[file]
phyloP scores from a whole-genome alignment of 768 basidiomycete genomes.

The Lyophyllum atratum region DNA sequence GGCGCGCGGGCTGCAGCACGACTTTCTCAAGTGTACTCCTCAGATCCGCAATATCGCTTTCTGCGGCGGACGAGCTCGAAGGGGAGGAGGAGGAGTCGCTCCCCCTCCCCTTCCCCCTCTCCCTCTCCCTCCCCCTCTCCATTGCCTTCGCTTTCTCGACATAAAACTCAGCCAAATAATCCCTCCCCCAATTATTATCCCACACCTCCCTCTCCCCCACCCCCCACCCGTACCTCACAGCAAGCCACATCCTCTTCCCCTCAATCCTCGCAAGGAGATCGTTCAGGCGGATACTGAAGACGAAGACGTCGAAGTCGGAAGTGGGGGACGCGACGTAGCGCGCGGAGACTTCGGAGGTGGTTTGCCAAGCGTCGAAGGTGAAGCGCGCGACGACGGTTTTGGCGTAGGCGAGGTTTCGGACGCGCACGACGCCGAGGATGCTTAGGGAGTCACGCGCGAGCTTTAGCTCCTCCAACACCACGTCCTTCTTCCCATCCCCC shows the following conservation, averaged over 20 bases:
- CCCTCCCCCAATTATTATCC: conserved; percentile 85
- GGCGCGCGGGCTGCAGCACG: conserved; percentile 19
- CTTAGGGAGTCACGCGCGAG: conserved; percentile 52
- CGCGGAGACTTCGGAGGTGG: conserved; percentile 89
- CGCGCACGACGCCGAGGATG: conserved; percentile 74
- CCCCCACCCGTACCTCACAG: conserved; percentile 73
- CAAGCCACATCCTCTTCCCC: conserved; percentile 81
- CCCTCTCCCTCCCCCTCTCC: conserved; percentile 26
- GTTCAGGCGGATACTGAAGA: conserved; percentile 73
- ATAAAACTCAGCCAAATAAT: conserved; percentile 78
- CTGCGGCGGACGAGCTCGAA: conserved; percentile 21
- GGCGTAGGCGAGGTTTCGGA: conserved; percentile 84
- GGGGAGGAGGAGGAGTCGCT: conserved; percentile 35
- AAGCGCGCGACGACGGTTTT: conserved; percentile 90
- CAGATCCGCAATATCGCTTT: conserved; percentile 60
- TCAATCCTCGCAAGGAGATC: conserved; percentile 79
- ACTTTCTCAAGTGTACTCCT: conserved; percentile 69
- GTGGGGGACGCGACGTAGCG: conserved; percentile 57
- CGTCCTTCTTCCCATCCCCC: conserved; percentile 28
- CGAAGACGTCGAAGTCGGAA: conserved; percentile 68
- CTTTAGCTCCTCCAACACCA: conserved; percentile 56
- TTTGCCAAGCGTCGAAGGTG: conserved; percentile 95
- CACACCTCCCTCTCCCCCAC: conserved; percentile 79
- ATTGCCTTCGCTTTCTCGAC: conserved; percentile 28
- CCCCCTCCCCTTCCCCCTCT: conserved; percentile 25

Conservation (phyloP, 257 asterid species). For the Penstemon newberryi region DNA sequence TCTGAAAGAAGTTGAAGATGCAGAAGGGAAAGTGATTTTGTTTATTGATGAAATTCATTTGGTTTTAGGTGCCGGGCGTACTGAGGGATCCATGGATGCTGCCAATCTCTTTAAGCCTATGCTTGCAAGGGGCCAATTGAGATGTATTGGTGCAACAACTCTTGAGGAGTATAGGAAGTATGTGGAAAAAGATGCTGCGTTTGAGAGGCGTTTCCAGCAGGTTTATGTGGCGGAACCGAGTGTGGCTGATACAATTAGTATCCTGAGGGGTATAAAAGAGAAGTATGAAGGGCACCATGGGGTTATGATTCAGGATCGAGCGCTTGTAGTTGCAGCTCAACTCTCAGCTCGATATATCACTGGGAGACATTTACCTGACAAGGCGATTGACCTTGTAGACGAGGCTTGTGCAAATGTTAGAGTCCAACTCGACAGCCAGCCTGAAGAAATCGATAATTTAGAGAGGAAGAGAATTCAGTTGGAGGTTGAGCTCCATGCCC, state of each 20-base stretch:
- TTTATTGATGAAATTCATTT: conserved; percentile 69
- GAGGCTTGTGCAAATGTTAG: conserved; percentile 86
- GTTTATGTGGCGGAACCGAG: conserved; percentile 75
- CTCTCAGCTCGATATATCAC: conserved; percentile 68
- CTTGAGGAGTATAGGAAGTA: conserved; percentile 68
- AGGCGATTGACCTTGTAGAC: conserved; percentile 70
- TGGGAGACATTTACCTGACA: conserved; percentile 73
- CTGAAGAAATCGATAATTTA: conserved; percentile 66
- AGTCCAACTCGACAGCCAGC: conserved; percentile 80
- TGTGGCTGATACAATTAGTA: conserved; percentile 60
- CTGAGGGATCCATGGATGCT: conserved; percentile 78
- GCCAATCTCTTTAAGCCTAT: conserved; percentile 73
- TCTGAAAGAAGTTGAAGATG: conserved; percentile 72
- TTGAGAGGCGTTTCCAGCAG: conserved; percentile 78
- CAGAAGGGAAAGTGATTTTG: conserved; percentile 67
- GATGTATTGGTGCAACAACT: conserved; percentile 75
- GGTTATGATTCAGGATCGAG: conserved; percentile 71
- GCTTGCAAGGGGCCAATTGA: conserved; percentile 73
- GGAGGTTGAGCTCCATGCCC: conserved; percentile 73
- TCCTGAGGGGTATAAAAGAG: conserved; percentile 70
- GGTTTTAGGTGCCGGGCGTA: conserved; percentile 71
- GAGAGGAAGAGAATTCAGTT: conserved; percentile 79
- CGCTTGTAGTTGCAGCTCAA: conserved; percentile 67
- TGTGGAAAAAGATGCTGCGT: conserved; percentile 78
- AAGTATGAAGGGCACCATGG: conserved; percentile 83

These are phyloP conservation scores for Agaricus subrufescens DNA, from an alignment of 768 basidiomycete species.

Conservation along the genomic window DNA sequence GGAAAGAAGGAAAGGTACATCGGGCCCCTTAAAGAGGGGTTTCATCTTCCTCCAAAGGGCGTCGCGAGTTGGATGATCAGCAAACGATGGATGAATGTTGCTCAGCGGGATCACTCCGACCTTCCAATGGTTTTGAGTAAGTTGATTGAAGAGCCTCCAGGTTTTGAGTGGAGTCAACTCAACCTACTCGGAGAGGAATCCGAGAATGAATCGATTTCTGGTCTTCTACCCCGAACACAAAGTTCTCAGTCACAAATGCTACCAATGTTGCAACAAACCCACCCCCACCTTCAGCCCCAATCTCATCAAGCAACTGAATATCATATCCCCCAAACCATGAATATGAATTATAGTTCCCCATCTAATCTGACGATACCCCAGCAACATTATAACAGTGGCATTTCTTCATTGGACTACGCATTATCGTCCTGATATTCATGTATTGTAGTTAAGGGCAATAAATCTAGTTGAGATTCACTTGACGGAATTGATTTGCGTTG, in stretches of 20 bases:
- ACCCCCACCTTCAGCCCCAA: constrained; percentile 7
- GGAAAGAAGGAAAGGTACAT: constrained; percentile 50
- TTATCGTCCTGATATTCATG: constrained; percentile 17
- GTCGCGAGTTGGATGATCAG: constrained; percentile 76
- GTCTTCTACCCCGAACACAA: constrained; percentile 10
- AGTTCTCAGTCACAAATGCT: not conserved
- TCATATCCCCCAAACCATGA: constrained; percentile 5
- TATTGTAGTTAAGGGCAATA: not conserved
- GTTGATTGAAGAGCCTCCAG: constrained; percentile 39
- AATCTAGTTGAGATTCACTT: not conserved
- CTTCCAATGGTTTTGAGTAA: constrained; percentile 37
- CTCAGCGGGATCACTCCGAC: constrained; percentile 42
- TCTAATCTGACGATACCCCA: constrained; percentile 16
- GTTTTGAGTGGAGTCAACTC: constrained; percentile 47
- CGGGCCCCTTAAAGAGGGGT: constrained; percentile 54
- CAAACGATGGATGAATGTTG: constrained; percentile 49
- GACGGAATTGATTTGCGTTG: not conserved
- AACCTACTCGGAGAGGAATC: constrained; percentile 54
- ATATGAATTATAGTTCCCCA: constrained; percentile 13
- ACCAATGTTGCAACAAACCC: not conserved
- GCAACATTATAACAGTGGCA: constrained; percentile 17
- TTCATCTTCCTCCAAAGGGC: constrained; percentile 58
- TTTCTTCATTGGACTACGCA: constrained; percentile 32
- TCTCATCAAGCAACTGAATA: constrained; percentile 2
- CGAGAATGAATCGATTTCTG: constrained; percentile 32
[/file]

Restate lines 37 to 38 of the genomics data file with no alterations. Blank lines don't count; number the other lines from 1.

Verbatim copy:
- AGTCCAACTCGACAGCCAGC: conserved; percentile 80
- TGTGGCTGATACAATTAGTA: conserved; percentile 60